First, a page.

Scientific leaders call for harmonised COVID-19 vaccine R&D

Experts from the US National Institutes of Health have written a commentary to promote a collaborative approach for the testing, scale-up and distribution of COVID-19 vaccine candidates.


Scientific leaders have published a new commentary in Science, calling for a harmonised and collaborative approach to the clinical testing, scale-up and distribution of candidate vaccines to prevent COVID-19

According to the authors from the US National Institutes of Health (NIH), as the COVID-19 pandemic continues, government, industry and academia have introduced a variety of vaccine candidates, of which more than one will likely be required to successfully protect the global community from SARS-CoV-2, the virus that causes COVID-19. They describe a strategic approach to R&D that would generate essential data for multiple candidates in parallel.

The perspective discusses diverse vaccine candidates and key considerations for development, including the characteristics of various platforms in terms of prior commercial experience, scalability and the types of immune responses generated.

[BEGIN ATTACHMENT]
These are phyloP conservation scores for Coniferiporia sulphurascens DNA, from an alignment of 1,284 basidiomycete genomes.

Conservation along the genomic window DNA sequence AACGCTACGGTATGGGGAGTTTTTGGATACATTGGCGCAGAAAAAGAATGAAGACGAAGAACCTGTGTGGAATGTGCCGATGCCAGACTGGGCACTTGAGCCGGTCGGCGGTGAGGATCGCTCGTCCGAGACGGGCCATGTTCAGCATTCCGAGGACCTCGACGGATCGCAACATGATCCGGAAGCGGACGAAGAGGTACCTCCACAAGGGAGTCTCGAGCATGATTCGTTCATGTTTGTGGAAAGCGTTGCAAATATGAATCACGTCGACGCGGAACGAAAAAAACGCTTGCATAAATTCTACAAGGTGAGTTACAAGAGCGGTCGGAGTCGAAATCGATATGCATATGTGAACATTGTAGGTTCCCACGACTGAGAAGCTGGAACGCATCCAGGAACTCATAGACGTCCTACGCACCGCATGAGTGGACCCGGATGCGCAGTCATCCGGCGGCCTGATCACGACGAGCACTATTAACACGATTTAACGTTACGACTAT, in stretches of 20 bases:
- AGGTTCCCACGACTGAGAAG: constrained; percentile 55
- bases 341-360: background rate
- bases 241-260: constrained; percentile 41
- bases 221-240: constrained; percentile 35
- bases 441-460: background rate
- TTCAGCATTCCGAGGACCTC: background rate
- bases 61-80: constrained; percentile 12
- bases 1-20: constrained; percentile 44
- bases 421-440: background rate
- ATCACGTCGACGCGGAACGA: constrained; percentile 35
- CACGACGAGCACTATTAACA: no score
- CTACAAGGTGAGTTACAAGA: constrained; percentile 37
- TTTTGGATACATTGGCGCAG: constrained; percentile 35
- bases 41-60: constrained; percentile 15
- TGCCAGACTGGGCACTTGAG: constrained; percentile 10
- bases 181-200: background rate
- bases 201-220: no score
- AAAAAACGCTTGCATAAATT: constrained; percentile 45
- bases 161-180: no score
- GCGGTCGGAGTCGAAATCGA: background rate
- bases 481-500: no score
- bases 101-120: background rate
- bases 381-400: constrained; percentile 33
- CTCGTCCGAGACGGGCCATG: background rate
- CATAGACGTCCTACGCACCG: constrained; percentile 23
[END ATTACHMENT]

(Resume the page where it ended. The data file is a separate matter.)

The authors stress that researchers need to learn more about what constitutes a durable protective immune response against COVID-19. They review considerations for vaccine efficacy trials, explaining how trials for several candidate vaccines can be conducted in parallel to generate essential safety and efficacy data and accelerate the licensure and distribution of COVID-19 vaccines. The authors also propose specific approaches to co-ordinate the clinical testing of multiple vaccine products, including using common clinical trials designs, clinical endpoints, standardised immune assays and a common Data Safety and Monitoring Board.

The commentary piece emphasises that developing COVID-19 vaccines will require unprecedented co-operation from governments, academic institutions, industry and global philanthropic partners. 

Protecting the entire global community from COVID-19 through vaccination will require significant manufacturing capacity, write the authors. They highlight the need to fund the necessary biomanufacturing infrastructure and note possible hurdles in the eventual delivery of vaccines, including cost, distribution systems and cold chain requirements. The authors conclude that strategic collaboration among public and private sectors to effectively accelerate COVID-19 vaccine development is essential.